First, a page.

YouTube, Google Inc’s video sharing Web site, wants more Taiwanese content providers to sign up for a system that identifies video and music uploads that may infringe on their copyrights, a company executive said yesterday.
YouTube has invested more than US$60 million in its Content ID system, which matches a rights owner’s content against user uploads on the site, said Yeh Chia-wei, a technical account manager at YouTube.
When the Content ID identifies a match between the video and another one in its database, it applies the policy chosen by the content owner — blocking the infringing video, tracking views of the video, or putting an advertisement on it to share revenue with the copyright holder, Yeh said.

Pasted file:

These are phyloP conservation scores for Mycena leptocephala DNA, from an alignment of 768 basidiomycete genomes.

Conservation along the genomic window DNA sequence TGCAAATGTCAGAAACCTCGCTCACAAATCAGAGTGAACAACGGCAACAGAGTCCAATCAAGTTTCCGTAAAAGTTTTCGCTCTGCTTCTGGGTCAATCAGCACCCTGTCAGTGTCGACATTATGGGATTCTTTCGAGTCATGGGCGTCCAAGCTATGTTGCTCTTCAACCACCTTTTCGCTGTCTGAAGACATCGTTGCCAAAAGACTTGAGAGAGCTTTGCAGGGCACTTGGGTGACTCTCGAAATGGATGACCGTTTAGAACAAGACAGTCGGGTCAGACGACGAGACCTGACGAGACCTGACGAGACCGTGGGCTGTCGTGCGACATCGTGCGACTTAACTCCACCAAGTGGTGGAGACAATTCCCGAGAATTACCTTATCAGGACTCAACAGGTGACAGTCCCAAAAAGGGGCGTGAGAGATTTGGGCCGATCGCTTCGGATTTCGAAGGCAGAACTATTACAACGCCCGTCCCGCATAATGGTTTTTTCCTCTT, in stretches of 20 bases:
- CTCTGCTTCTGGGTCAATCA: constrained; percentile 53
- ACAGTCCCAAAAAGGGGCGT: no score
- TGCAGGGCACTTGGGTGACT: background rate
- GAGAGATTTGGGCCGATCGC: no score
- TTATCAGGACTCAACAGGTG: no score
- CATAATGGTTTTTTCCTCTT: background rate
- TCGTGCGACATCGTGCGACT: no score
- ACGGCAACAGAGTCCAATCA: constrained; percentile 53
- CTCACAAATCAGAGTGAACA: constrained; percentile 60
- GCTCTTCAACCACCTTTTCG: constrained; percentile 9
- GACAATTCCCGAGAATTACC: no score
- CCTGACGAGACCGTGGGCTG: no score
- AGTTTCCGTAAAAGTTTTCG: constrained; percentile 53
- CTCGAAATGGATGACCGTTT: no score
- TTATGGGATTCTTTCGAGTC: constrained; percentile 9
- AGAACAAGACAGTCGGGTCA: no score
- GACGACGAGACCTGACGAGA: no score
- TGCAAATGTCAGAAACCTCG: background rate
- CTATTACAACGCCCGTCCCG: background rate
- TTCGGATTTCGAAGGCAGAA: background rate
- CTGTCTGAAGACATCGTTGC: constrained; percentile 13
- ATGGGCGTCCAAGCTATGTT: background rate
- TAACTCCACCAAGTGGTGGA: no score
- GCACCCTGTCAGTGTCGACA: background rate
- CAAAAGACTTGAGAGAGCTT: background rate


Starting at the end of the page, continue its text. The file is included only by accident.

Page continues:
“With Content ID, we are able to encourage more content creators to allow the legal use of their copyrighted videos,” he said.
“We also expect the participation of more Taiwanese content owners who are ready to upload their copyrighted videos to YouTube, but have had problems managing them,” Yeh said.
As of November last year, more than 4,000 partners had used Content ID, including movie studios and record labels, he said.